The latest report from Oregon in relation to its assisted suicide regime reported record deaths last year.
188 assisted suicide deaths in the 22nd year of the law’s operation means that, for the first time, one person is dying every two days under the state’s assisted suicide laws. Another 100 people were provided with the medication to take their own lives.
As shocking as this record number of deaths is, perhaps what is more shocking is that it is not out of the question that Victoria could match these numbers in its first year. With 52 deaths and a further 29 approved in its first six months of operation, Victoria looks like it will be a match, even for “record” deaths in Oregon.
While Victoria provides no information about the deaths in that state, the Oregon report offers some insight into which 188 of its residents comprised last year’s record numbers.
From that report, we can glean the following:
- There was a physician who wrote 33 prescriptions for assisted suicide drugs; providing an indication that there are some medical practitioners who seem to have ‘death’ as a specialty;
- The median length of time of the prescribing doctor and patient relationship was 14 weeks, indicating that most patients did not have long- or even medium-term relationships with the doctors who authorised their death and prescribed the drugs for it;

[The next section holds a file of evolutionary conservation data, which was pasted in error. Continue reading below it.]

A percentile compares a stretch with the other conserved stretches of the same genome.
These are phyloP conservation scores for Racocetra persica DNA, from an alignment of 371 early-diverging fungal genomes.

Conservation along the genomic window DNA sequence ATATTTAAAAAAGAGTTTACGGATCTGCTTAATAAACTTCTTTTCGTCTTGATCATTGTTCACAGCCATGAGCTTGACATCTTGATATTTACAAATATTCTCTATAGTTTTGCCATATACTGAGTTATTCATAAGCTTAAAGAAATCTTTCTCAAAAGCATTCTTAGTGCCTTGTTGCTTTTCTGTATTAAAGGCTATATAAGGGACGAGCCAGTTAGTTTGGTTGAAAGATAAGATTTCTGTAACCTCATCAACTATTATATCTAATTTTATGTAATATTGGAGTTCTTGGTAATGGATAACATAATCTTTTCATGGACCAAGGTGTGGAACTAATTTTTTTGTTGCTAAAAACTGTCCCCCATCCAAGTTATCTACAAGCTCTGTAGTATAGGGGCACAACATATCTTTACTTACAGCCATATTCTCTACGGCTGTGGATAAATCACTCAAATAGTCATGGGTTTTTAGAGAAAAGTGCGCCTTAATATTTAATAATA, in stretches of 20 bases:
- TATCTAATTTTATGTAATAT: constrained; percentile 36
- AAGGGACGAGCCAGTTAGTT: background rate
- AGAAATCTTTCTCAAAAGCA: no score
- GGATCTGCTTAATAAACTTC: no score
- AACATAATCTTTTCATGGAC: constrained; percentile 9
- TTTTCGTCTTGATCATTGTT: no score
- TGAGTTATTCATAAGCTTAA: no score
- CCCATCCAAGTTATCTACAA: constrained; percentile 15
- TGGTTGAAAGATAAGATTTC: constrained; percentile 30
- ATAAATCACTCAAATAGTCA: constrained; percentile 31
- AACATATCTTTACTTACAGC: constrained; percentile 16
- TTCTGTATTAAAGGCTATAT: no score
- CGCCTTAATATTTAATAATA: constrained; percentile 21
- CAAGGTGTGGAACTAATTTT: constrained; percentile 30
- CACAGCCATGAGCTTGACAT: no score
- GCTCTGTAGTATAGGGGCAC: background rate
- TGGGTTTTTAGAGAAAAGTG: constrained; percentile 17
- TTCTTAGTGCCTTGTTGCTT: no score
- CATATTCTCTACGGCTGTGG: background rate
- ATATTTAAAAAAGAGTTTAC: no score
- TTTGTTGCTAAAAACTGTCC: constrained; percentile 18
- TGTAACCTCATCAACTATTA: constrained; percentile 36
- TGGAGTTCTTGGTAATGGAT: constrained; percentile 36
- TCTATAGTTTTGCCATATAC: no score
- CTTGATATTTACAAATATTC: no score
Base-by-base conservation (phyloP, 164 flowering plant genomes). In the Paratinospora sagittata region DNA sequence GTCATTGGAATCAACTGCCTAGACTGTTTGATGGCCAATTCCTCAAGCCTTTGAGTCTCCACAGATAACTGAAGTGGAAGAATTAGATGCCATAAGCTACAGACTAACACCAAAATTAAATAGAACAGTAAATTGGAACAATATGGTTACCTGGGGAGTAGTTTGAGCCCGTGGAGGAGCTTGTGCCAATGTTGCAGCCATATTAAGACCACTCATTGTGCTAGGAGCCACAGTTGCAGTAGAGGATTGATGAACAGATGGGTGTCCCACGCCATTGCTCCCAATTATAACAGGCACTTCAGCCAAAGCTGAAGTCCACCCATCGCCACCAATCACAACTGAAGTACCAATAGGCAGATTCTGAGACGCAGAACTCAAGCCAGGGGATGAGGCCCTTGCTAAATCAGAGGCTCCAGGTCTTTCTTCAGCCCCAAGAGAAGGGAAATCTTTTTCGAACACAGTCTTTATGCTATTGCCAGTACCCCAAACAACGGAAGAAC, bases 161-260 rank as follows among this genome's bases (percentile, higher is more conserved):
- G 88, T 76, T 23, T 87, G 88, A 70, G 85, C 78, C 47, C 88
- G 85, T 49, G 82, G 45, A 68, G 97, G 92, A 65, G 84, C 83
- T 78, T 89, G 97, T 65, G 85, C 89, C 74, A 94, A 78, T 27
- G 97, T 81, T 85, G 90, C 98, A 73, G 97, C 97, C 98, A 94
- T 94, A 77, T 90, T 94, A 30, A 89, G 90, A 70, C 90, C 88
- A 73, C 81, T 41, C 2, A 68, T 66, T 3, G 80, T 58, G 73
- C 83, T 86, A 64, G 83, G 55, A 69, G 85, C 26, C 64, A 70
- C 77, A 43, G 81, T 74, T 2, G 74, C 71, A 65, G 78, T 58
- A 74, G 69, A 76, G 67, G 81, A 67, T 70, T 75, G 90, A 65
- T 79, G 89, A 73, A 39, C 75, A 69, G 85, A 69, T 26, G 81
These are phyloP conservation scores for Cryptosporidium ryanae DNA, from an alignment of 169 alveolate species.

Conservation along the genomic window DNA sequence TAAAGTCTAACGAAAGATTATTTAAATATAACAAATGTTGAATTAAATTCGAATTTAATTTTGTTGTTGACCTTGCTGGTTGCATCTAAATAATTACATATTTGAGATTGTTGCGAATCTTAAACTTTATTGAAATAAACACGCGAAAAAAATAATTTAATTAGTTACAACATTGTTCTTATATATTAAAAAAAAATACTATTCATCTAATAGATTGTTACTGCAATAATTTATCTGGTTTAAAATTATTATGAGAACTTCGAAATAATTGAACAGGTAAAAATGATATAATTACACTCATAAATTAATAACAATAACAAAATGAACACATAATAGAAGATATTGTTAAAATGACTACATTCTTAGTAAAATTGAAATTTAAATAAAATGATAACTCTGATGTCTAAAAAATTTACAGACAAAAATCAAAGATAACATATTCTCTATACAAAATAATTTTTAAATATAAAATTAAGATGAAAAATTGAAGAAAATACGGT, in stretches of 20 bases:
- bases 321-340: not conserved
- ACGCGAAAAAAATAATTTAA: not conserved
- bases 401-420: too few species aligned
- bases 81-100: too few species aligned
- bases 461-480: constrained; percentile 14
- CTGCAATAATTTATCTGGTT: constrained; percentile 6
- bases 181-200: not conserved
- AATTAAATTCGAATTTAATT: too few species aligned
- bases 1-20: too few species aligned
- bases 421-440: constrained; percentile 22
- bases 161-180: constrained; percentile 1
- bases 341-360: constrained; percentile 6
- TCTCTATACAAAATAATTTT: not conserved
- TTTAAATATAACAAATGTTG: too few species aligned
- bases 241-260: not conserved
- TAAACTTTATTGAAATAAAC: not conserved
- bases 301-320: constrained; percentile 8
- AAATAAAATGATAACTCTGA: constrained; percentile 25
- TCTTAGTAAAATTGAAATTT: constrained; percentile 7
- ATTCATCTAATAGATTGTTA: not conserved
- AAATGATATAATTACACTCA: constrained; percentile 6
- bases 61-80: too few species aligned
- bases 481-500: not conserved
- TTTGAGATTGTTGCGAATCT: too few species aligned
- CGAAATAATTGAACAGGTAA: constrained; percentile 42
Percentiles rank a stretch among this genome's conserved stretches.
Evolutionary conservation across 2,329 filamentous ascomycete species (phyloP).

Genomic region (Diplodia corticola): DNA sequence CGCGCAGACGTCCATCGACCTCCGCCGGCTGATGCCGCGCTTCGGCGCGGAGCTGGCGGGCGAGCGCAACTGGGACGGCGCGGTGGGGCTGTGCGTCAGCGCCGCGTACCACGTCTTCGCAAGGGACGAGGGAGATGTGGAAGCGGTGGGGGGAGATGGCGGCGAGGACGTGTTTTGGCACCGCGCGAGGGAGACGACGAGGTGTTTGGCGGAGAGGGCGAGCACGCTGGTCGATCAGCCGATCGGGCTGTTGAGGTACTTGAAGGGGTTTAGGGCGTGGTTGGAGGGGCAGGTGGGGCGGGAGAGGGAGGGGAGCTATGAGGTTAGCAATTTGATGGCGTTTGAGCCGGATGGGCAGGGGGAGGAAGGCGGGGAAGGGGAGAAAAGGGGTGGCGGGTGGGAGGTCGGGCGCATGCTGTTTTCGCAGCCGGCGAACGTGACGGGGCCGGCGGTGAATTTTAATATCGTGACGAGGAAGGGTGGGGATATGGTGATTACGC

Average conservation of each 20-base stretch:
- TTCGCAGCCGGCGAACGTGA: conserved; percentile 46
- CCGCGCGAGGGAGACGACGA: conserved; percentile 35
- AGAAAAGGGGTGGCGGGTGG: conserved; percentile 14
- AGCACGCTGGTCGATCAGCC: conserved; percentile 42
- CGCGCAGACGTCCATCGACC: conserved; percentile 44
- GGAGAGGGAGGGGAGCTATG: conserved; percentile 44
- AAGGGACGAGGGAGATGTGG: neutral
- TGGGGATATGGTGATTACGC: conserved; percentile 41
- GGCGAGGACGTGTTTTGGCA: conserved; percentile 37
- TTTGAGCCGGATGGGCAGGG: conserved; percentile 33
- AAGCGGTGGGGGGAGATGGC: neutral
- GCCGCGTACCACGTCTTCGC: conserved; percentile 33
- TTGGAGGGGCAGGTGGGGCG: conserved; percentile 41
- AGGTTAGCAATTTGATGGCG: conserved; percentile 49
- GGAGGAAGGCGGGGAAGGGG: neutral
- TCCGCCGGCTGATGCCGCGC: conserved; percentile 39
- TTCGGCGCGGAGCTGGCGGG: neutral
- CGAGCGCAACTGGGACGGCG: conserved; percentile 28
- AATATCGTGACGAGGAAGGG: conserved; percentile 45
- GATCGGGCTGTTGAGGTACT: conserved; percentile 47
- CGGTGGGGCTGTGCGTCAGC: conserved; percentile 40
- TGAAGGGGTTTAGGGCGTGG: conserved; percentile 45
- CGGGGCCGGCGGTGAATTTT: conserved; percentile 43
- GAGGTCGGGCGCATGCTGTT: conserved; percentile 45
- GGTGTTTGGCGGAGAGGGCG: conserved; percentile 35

- At least one patient only knew the prescribing doctor a week;
- Of the 188 who died, only one patient was referred for psychological or psychiatric evaluation;
- The top five reasons chosen for death again had no relation to pain, or even the fear of pain. The reasons were:
- Less able to engage in activities making life enjoyable (90.4% of people);
- Losing autonomy (86.7% of people);
- Loss of dignity (72.3% of people);
- Burden on family, friends/caregivers (59.0% of people); and
- Losing control of bodily functions (39.4% of people).
What this information tells us is that pain or the fear of it are not key motivations for those who wish to die; it is much more about emotional responses to the end of life. Despite this, only one patient was referred for psychological assessment.
It also tells us that most of these decisions to prescribe lethal drugs are being made by doctors who have treated the patient for less than four months, and not from those who have treated them for much longer.
In summary, it tells us that assisted suicide is becoming an ‘industry’ in Oregon, and will be here too if we do not continue to oppose laws that risk our most vulnerable.